30 for the next 30

Here are the movers, shakers, and decision makers poised to dominate the pages of Black Enterprise in the decades to come.

The year is 2030. The kids are grown and on their own, and you and your husband have decided to leave your New South African home in Mandela City, South Africa, for a smaller place back in the U.S. (It’s only an hour away via the DC Air Sonic Shuttle). You’ve spent the Martin Luther King Jr. Holiday Week clearing out the attic; there’ll be no room for all this stuff in your cozy new home. As you pore through boxes of old Pokemon toys and push aside an antique DVD player, you stumble on it: 30 years of old paper copies of black enterprise. You shake your head. Your husband just couldn’t toss these magazines out even though he has every issue for the past six decades stored on the info-token in the study. “Still, they are in pretty good shape. . . .” you think to yourself as you start flipping through the pages.

Good news — you don’t have to wait 30 years. Here are the financiers, executives, and CEOs who will set new standards for black business achievement in the new century.

Yvette Lee Bowser
34, President, SisterLee Productions. As executive producer of the popular Fox sitcom Living Single, Bowser was the first black woman to produce a prime-time series. She now produces the Warner Bros. Network comedy For Your Love. Bowser will continue to do more than anyone in the television industry since Bill Cosby — who first tapped her to work on A Different World — to create opportunities for African Americans on both sides of the camera.

Theodore V. Wells Jr.
49, Partner, Co-Chair/Litigation Department, Paul, Weiss, Rifkind, Wharton & Garrison. Wells has been repeatedly selected by the National Law Journal as one of the 100 most influential lawyers in America and one of the top white-collar criminal defense lawyers, with successful defenses of former U.S. Agriculture Secretary Mike Espy, investment banker Calvin Grigsby, and former U.S. Rep. Floyd Flake, among others.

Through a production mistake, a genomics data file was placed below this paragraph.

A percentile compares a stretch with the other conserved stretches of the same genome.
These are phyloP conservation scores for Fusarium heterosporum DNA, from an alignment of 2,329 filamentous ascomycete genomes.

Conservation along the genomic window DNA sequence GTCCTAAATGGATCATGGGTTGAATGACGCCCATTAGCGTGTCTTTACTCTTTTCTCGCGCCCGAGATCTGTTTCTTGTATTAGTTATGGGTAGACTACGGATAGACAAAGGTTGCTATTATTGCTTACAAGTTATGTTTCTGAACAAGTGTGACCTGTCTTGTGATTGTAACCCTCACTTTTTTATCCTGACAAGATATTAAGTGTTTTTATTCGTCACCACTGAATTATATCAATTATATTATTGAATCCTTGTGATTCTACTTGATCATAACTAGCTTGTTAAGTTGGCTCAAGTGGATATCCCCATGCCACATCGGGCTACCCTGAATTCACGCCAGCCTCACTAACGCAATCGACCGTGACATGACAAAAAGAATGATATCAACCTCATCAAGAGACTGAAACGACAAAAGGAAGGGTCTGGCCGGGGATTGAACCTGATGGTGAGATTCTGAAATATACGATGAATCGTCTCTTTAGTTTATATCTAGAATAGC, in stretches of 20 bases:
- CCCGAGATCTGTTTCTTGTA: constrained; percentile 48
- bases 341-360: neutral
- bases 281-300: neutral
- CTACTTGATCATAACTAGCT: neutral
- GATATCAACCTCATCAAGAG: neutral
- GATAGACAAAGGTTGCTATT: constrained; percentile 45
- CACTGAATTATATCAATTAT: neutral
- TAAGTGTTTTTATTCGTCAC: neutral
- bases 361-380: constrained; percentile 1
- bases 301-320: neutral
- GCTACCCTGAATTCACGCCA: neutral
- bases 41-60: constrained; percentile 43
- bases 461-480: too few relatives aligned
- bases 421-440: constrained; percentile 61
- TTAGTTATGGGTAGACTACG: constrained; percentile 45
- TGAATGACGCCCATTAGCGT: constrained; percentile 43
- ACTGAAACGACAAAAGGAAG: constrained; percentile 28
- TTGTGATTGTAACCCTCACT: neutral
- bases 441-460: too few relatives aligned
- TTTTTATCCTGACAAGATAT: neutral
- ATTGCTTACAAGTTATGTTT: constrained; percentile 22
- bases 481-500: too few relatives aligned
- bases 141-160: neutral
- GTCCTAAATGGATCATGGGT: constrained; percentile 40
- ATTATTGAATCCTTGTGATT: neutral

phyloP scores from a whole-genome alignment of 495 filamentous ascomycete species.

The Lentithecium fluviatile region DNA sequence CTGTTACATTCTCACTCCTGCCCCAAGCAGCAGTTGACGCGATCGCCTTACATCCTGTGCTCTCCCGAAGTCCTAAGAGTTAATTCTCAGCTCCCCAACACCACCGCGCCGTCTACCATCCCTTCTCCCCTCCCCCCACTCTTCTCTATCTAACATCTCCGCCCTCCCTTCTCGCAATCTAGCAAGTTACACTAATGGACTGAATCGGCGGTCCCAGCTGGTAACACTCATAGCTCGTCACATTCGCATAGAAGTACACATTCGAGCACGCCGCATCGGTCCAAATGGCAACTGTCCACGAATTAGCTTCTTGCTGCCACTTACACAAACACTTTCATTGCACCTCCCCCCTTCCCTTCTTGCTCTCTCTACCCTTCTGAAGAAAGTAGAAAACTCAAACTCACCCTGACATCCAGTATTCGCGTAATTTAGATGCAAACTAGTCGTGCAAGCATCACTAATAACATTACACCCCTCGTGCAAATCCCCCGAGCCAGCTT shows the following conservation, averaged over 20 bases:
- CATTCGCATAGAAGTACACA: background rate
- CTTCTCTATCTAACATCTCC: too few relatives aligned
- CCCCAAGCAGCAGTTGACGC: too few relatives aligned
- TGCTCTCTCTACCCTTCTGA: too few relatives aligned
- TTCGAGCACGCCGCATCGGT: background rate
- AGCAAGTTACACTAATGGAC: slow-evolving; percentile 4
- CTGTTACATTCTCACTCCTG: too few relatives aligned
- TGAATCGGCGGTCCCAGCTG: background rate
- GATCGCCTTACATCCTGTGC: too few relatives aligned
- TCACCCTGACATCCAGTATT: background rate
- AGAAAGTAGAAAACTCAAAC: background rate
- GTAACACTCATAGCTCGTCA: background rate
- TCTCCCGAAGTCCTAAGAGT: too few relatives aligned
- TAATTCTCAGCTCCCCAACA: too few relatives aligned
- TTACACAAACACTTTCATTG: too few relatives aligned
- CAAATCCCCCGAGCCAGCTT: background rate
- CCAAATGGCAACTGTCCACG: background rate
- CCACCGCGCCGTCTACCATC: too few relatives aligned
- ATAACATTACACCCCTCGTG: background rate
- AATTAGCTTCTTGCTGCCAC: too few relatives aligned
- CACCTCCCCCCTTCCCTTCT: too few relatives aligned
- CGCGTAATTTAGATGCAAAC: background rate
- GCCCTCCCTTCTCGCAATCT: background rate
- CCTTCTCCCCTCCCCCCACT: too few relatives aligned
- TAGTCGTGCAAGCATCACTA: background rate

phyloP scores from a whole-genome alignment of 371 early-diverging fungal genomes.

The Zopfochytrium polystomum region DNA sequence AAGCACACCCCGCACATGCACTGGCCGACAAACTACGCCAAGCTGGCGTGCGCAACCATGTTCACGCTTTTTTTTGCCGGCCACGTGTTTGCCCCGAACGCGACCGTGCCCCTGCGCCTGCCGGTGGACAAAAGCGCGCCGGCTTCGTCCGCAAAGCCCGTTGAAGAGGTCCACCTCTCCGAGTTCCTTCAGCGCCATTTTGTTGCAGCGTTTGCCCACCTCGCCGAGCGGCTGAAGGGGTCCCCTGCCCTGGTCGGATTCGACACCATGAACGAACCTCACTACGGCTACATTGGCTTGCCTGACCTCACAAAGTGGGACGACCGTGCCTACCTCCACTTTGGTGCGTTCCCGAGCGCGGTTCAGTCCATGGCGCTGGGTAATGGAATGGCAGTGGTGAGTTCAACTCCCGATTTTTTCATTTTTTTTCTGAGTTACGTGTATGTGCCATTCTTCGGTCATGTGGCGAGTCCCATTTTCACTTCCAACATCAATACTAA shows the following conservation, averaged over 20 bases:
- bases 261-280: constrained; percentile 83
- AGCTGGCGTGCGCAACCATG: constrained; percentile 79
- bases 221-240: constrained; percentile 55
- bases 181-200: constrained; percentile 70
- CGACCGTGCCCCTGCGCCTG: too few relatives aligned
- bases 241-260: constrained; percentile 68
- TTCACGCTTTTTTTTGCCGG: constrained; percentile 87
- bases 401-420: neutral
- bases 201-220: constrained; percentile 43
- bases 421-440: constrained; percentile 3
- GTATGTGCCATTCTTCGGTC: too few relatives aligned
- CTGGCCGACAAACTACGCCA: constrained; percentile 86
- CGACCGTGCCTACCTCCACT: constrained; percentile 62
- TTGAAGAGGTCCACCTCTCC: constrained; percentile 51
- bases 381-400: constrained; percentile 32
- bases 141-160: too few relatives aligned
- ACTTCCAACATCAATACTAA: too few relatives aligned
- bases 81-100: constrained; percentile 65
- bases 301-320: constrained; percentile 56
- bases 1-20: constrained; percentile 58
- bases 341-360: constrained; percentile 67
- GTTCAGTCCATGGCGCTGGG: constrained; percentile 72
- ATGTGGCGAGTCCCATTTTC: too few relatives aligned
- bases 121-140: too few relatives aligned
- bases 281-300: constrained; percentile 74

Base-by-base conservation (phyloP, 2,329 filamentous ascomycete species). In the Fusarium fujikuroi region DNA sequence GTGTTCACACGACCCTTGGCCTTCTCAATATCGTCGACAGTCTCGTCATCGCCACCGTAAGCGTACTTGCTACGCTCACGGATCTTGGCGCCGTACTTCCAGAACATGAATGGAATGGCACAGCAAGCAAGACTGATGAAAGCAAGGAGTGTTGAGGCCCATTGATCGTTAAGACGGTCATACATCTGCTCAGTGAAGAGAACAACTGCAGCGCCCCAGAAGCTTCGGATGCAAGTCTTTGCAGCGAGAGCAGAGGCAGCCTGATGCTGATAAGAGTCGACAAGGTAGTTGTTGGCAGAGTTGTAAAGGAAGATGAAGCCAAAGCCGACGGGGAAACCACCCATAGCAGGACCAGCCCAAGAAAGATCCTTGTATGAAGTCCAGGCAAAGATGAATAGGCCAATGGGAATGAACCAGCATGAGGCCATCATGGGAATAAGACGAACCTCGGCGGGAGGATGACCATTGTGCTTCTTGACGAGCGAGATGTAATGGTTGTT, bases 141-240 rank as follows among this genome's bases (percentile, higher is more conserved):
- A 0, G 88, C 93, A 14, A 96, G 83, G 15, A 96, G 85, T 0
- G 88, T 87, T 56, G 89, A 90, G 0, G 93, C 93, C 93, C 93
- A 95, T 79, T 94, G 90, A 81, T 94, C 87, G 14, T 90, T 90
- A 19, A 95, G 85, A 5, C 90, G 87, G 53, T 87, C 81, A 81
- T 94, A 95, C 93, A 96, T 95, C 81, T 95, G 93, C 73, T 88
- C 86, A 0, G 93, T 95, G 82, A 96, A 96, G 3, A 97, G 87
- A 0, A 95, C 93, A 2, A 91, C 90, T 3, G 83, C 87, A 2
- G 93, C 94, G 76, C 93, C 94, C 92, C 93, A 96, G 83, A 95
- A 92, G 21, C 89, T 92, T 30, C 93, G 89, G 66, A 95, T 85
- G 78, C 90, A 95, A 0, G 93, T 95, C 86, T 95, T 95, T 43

James Winters
39, CEO, United Energy Inc. Winters is one of the new breed of young CEOs on the be 100s. Reporting 1999 revenues of $66 million, United Energy ranks No. 43 among the nation’s largest black-owned industrial/service companies. In an effort to diversify his holdings, he has expanded beyond the fuel industry into fast-food franchises and other retail businesses. Expect Winters to be a dynamic business news maker in the decades to come.

Chris Williams
42, CEO, Williams Capital Group L.P. Over the past two years, Williams Capital has been involved in underwriting more than $4 billion in investment-grade bonds for Fortune 500 corporations. This year Williams sold 15% of the investment bank to HypoVereinsbank, the sixth largest bank in the world. The transaction will enable the firm, No. 4 on the be investment banks list, to strengthen its trading in Europe and give it access to HypoVereinsbank’s U.S. customers.

Keith Clinkscales
36, CEO, Vanguarde Media. Last year, Clinkscales left Vibe/Spin Ventures to partner with BET Holdings and create Vanguarde Media. His shutting down of Emerge, the black news magazine, in the midst of its 10th

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